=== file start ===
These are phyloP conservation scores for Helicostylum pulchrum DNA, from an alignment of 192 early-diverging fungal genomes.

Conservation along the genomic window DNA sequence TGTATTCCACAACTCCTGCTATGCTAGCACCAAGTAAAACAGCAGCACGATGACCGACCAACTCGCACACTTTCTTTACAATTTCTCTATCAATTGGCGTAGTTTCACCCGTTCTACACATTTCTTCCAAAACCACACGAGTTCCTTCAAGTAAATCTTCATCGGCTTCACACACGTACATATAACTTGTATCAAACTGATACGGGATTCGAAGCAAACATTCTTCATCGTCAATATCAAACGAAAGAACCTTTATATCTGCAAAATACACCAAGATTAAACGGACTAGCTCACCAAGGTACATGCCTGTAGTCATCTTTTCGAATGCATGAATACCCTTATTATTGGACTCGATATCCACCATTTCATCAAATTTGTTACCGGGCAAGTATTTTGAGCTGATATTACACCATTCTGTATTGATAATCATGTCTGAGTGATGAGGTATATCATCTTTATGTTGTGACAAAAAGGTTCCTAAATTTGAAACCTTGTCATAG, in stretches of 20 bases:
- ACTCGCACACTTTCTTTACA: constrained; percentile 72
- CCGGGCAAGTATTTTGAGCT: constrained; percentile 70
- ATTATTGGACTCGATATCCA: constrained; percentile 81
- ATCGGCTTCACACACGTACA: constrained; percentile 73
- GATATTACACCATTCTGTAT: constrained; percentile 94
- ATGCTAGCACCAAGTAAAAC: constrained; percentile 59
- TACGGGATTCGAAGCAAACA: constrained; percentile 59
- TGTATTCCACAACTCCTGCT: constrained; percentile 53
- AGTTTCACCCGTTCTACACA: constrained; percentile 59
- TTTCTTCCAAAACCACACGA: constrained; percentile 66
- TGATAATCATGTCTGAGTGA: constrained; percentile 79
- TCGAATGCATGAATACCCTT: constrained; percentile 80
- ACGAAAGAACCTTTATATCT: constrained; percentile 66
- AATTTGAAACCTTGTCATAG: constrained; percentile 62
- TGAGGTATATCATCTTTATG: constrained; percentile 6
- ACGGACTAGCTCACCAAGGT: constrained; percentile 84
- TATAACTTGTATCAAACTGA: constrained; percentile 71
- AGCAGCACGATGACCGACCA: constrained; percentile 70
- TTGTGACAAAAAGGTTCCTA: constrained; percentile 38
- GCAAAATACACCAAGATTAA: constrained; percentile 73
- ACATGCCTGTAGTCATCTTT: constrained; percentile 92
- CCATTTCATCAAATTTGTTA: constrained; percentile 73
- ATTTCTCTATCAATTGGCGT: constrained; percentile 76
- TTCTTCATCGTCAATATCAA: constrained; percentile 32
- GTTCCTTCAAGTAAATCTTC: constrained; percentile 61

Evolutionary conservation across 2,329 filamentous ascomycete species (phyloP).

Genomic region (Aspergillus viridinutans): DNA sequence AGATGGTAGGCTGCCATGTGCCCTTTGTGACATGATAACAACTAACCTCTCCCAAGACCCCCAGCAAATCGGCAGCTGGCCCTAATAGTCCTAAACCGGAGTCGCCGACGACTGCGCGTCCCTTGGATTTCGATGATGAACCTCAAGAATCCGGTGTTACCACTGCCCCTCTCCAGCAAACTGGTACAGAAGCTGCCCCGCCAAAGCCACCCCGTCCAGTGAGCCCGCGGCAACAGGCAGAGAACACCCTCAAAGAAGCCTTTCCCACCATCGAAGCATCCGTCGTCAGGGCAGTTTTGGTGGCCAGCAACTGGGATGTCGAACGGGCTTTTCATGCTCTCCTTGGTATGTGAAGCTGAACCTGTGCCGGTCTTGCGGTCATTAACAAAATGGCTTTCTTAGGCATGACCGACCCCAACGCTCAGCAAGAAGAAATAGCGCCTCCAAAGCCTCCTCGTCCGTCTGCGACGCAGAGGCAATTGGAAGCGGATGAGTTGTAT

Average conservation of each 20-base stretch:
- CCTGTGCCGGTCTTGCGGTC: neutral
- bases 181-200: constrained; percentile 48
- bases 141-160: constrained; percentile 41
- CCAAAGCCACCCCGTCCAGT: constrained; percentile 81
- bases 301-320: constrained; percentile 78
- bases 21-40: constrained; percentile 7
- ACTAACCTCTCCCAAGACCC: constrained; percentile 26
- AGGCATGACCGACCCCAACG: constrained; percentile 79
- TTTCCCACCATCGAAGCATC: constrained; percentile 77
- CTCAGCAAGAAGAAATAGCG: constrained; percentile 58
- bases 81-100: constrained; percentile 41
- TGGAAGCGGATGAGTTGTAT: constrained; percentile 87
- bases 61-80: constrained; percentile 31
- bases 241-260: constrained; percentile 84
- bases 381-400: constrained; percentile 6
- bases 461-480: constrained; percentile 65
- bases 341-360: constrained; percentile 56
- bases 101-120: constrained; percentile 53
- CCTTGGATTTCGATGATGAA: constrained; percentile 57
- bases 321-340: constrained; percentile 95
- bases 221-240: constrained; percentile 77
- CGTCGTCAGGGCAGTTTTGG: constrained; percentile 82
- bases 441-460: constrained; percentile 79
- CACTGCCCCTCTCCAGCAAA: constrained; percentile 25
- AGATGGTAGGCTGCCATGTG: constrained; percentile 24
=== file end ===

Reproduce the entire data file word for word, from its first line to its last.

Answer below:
These are phyloP conservation scores for Helicostylum pulchrum DNA, from an alignment of 192 early-diverging fungal genomes.

Conservation along the genomic window DNA sequence TGTATTCCACAACTCCTGCTATGCTAGCACCAAGTAAAACAGCAGCACGATGACCGACCAACTCGCACACTTTCTTTACAATTTCTCTATCAATTGGCGTAGTTTCACCCGTTCTACACATTTCTTCCAAAACCACACGAGTTCCTTCAAGTAAATCTTCATCGGCTTCACACACGTACATATAACTTGTATCAAACTGATACGGGATTCGAAGCAAACATTCTTCATCGTCAATATCAAACGAAAGAACCTTTATATCTGCAAAATACACCAAGATTAAACGGACTAGCTCACCAAGGTACATGCCTGTAGTCATCTTTTCGAATGCATGAATACCCTTATTATTGGACTCGATATCCACCATTTCATCAAATTTGTTACCGGGCAAGTATTTTGAGCTGATATTACACCATTCTGTATTGATAATCATGTCTGAGTGATGAGGTATATCATCTTTATGTTGTGACAAAAAGGTTCCTAAATTTGAAACCTTGTCATAG, in stretches of 20 bases:
- ACTCGCACACTTTCTTTACA: constrained; percentile 72
- CCGGGCAAGTATTTTGAGCT: constrained; percentile 70
- ATTATTGGACTCGATATCCA: constrained; percentile 81
- ATCGGCTTCACACACGTACA: constrained; percentile 73
- GATATTACACCATTCTGTAT: constrained; percentile 94
- ATGCTAGCACCAAGTAAAAC: constrained; percentile 59
- TACGGGATTCGAAGCAAACA: constrained; percentile 59
- TGTATTCCACAACTCCTGCT: constrained; percentile 53
- AGTTTCACCCGTTCTACACA: constrained; percentile 59
- TTTCTTCCAAAACCACACGA: constrained; percentile 66
- TGATAATCATGTCTGAGTGA: constrained; percentile 79
- TCGAATGCATGAATACCCTT: constrained; percentile 80
- ACGAAAGAACCTTTATATCT: constrained; percentile 66
- AATTTGAAACCTTGTCATAG: constrained; percentile 62
- TGAGGTATATCATCTTTATG: constrained; percentile 6
- ACGGACTAGCTCACCAAGGT: constrained; percentile 84
- TATAACTTGTATCAAACTGA: constrained; percentile 71
- AGCAGCACGATGACCGACCA: constrained; percentile 70
- TTGTGACAAAAAGGTTCCTA: constrained; percentile 38
- GCAAAATACACCAAGATTAA: constrained; percentile 73
- ACATGCCTGTAGTCATCTTT: constrained; percentile 92
- CCATTTCATCAAATTTGTTA: constrained; percentile 73
- ATTTCTCTATCAATTGGCGT: constrained; percentile 76
- TTCTTCATCGTCAATATCAA: constrained; percentile 32
- GTTCCTTCAAGTAAATCTTC: constrained; percentile 61

Evolutionary conservation across 2,329 filamentous ascomycete species (phyloP).

Genomic region (Aspergillus viridinutans): DNA sequence AGATGGTAGGCTGCCATGTGCCCTTTGTGACATGATAACAACTAACCTCTCCCAAGACCCCCAGCAAATCGGCAGCTGGCCCTAATAGTCCTAAACCGGAGTCGCCGACGACTGCGCGTCCCTTGGATTTCGATGATGAACCTCAAGAATCCGGTGTTACCACTGCCCCTCTCCAGCAAACTGGTACAGAAGCTGCCCCGCCAAAGCCACCCCGTCCAGTGAGCCCGCGGCAACAGGCAGAGAACACCCTCAAAGAAGCCTTTCCCACCATCGAAGCATCCGTCGTCAGGGCAGTTTTGGTGGCCAGCAACTGGGATGTCGAACGGGCTTTTCATGCTCTCCTTGGTATGTGAAGCTGAACCTGTGCCGGTCTTGCGGTCATTAACAAAATGGCTTTCTTAGGCATGACCGACCCCAACGCTCAGCAAGAAGAAATAGCGCCTCCAAAGCCTCCTCGTCCGTCTGCGACGCAGAGGCAATTGGAAGCGGATGAGTTGTAT

Average conservation of each 20-base stretch:
- CCTGTGCCGGTCTTGCGGTC: neutral
- bases 181-200: constrained; percentile 48
- bases 141-160: constrained; percentile 41
- CCAAAGCCACCCCGTCCAGT: constrained; percentile 81
- bases 301-320: constrained; percentile 78
- bases 21-40: constrained; percentile 7
- ACTAACCTCTCCCAAGACCC: constrained; percentile 26
- AGGCATGACCGACCCCAACG: constrained; percentile 79
- TTTCCCACCATCGAAGCATC: constrained; percentile 77
- CTCAGCAAGAAGAAATAGCG: constrained; percentile 58
- bases 81-100: constrained; percentile 41
- TGGAAGCGGATGAGTTGTAT: constrained; percentile 87
- bases 61-80: constrained; percentile 31
- bases 241-260: constrained; percentile 84
- bases 381-400: constrained; percentile 6
- bases 461-480: constrained; percentile 65
- bases 341-360: constrained; percentile 56
- bases 101-120: constrained; percentile 53
- CCTTGGATTTCGATGATGAA: constrained; percentile 57
- bases 321-340: constrained; percentile 95
- bases 221-240: constrained; percentile 77
- CGTCGTCAGGGCAGTTTTGG: constrained; percentile 82
- bases 441-460: constrained; percentile 79
- CACTGCCCCTCTCCAGCAAA: constrained; percentile 25
- AGATGGTAGGCTGCCATGTG: constrained; percentile 24